At best you’ll be able to manage the decline; at worst, your ability to manage that decline will be taken from you. Some things that you always wanted to do you’re likely never to do. Some paths you could have taken you can no longer turn onto. You’ve become who you are and for better or worse you’ll be living with that person for the rest of your life.

So, yes: being somewhere in the neighborhood of fifty seemed like a really good excuse for a midlife crisis that I never managed to get to before. Time — finally! — for that convertible sports car and that twenty-three year old!


The thing about midlife crises is that, in my experience, they’re not about age but unhappiness — unhappiness about some aspect or aspects of one’s life, along with a feeling of helplessness about ever being able to change that thing without (intentionally or otherwise) blowing up a large portion of your life, which you probably don’t want to do. And “midlife” is a fine time to feel that, because by that time you’ve had enough time to become unhappy, and to see those feelings of regrets and missed opportunities pile up until you can’t avoid them anymore.

So before I could officially declare I was having a midlife crisis about becoming fifty, I had to ask myself: Leaving aside the possibility of clinical depression (which is a whole different can of worms), am I actually unhappy? And if I am, what is it that I am actually unhappy about?

(And yes, it’s a telling aspect about me and my personality that I can’t just have a funk without examining the root causes of it.)

I was, in fact, unhappy.

Okay then, but about what? Career? Well, no, my career is going along great — I’m happy with the work I put out in the world, and I’ve been fortunate to have bestsellers, awards, adaptations, fans and travel and all the money I need for my life. Marriage? Again, no: I’m as in love with Krissy as I’ve ever been in our lives together, and still happily amazed I get to be with her. Kid? My kid is great and remains the perfect kid for me. Friends? I have many, and they are terrific people, and every day I feel fortunate to know people who are good and kind and talented. General quality of life? It’s very high, and more importantly I am satisfied with it on a day-to-day basis. There’s not much I would change about my life and the people in it.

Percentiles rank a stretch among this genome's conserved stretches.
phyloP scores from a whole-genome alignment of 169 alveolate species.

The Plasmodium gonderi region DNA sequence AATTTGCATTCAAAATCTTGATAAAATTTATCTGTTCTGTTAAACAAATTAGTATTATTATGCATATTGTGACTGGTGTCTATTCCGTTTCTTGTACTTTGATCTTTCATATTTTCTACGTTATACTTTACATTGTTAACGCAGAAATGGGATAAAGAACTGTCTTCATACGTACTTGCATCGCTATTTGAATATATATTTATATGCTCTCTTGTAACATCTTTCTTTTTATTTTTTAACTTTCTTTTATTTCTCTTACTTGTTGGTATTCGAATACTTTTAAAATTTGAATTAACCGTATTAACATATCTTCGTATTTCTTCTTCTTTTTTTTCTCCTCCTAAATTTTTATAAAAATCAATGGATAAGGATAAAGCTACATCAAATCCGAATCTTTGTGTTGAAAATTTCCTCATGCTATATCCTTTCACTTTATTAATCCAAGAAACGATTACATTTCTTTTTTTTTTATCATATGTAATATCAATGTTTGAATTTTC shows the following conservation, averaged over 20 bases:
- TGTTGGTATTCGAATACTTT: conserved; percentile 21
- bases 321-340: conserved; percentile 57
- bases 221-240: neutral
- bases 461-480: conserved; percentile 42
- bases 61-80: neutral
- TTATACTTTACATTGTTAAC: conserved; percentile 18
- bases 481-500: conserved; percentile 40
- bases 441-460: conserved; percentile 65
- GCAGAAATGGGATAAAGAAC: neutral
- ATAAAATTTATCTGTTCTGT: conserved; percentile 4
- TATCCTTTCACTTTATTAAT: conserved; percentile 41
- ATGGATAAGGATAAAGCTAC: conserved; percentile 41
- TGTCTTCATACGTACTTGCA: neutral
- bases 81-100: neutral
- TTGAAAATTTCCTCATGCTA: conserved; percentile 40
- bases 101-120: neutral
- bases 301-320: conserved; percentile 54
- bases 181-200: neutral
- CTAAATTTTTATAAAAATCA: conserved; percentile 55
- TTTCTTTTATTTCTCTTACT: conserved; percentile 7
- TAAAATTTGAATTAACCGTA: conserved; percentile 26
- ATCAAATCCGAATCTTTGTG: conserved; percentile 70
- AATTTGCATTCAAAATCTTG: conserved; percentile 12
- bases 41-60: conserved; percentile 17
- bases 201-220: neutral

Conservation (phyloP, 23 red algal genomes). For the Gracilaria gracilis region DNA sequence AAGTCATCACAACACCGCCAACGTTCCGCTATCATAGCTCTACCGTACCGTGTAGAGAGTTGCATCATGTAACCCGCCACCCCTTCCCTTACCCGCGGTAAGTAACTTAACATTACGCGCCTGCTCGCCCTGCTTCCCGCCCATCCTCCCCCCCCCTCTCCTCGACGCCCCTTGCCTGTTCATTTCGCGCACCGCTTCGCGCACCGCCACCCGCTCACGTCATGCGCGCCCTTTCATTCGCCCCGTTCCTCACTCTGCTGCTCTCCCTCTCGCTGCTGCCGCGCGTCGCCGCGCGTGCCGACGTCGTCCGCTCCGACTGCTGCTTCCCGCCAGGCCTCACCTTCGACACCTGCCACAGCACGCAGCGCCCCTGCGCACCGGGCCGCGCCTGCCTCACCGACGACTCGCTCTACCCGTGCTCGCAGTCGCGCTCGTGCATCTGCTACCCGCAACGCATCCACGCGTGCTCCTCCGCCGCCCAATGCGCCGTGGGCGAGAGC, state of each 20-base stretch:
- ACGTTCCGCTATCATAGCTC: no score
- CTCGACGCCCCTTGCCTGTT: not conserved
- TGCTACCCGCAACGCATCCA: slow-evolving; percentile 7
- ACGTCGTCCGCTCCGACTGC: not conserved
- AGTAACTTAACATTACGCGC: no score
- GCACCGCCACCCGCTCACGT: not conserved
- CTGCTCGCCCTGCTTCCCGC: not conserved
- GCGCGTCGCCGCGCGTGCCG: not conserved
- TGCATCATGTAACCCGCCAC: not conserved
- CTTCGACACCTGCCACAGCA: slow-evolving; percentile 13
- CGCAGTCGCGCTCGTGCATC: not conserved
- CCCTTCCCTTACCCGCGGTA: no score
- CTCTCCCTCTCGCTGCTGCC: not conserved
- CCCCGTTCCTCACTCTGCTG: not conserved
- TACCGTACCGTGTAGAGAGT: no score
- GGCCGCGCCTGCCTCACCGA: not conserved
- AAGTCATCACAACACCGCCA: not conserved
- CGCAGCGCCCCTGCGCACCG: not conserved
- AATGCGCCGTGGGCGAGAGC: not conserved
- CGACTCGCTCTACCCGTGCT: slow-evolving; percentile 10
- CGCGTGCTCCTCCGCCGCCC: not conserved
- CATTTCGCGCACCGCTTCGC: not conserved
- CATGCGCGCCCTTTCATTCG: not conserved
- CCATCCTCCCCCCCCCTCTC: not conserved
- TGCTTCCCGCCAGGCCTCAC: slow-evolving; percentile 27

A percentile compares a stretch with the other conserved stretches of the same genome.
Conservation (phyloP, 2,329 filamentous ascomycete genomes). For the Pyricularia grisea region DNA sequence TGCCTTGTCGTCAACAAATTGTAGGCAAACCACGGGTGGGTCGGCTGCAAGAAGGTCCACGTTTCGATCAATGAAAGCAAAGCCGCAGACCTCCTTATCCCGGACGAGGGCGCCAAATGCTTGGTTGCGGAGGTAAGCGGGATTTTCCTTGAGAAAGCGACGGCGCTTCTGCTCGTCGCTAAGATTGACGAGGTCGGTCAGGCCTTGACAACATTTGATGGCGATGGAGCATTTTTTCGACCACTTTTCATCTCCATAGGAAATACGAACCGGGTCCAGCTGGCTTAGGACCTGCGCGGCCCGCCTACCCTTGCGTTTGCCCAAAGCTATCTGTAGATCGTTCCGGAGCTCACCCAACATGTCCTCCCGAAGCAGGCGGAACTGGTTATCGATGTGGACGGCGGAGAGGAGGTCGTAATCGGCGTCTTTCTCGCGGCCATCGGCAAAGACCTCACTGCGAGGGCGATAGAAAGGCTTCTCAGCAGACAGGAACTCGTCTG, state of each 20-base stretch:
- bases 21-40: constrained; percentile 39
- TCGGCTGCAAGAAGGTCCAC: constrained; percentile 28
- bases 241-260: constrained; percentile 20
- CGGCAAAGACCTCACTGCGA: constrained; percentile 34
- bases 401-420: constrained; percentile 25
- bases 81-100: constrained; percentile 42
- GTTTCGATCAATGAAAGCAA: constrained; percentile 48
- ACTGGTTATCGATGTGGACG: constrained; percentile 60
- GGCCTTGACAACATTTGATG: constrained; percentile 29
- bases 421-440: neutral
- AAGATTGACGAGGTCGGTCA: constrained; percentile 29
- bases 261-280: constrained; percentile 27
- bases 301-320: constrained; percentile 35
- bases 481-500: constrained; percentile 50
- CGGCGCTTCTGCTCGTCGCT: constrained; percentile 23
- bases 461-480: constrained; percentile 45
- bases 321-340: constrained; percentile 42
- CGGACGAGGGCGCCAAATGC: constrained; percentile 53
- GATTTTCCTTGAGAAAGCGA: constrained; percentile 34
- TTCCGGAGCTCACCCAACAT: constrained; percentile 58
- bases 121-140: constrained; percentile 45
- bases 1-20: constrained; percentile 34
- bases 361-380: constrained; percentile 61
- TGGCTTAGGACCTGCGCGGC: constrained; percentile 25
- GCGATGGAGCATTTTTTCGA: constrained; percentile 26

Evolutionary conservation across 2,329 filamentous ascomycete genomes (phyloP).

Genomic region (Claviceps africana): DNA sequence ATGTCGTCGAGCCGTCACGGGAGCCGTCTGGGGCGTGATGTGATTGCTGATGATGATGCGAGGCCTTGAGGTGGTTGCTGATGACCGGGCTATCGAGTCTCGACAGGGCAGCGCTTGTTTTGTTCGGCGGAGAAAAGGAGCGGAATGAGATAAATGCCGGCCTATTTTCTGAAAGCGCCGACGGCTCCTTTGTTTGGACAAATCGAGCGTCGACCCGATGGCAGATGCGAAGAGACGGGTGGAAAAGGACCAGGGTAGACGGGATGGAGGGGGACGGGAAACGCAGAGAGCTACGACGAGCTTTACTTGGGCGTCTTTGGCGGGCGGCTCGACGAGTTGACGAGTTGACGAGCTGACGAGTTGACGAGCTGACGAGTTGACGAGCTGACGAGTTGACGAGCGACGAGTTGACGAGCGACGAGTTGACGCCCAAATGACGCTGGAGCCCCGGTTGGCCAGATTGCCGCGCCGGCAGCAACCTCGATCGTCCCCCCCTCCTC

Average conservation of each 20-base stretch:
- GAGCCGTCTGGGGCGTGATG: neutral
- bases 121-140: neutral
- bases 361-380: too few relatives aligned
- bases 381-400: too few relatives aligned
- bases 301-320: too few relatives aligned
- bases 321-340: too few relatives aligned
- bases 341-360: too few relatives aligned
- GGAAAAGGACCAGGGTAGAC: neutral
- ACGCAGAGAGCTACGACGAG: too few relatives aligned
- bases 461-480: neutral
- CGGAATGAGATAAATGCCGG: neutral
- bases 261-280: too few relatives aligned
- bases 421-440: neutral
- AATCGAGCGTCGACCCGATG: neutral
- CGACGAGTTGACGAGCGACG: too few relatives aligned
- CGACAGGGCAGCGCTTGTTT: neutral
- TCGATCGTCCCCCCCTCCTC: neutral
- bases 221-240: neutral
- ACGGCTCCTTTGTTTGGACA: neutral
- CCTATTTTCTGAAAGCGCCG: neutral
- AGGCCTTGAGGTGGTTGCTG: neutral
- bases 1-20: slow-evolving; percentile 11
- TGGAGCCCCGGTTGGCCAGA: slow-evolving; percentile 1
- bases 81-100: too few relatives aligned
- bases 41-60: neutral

Physical shape?

Ahhhhhhhh, yes. That’s it. Here we go.

I was unhappy both with the way I looked and felt physically — and, with respect to becoming 50, I was also aware that how I decided to treat my body today was going to set the bar for the next fifteen to twenty years and beyond. I was finally at the age where, as an otherwise healthy, able-bodied person, I had to decide what physical quality of life I wanted to have, essentially, for the rest of my life.

Well, my brain said, the good news is that you can fix this. You’ll hate it, but you can fix it.

This is why, the day after Christmas, I started exercising and counting my calories. And it’s worked: As I’ve noted elsewhere, my weight is down twenty pounds since December, I’m close to my weight goal, and my overall physical health is better than it was. I feel better.

And along with feeling better, that “midlife crisis” of December appears to have fizzled out entirely. I’m 50 today, and today I’m happy. Not just because it’s my birthday, but because in looking forward to the next decade and beyond, I’m excited about the potential for it. I’m happy today and if my life stayed as it is now, I would be delighted to write books, put them out there into the world, and to see and cherish friends and family. But right now there seem to be opportunities to do all that and more, in my personal life and in my career, and to keep growing and moving forward and seeing what happens next. And that’s pretty great.

And yes, all that stuff I mentioned before still applies — I’m getting older and I’ll be getting older faster as I go along. Some things I’ve idly wondered about will always have to be idle wonders. And who I am now is likely to be who I’ll be moving forward. Beyond that, life is almost never a best case scenario. In the next decade life will throw me curveballs and potholes, because that’s what life does. You never do know what’s next, until it happens. I could be consumed by the proverbial bear tomorrow.

But that’s what life does in every decade, truth to tell. In my twenties, I expected to work at a newspaper all my life. In my thirties I thought writing novels would be a side gig at best. As my forties begun I had yet met some of the people who have become some of the most important in my life. My life is not what I expected, save for the simple idea that I always knew I wanted to write (which in itself isn’t entirely true; when I was ten I wanted to be an astronomer. Writing turned out to be the backup gig). I don’t know what my fifties have in store for me either, except that so much of it will be something I can’t expect today.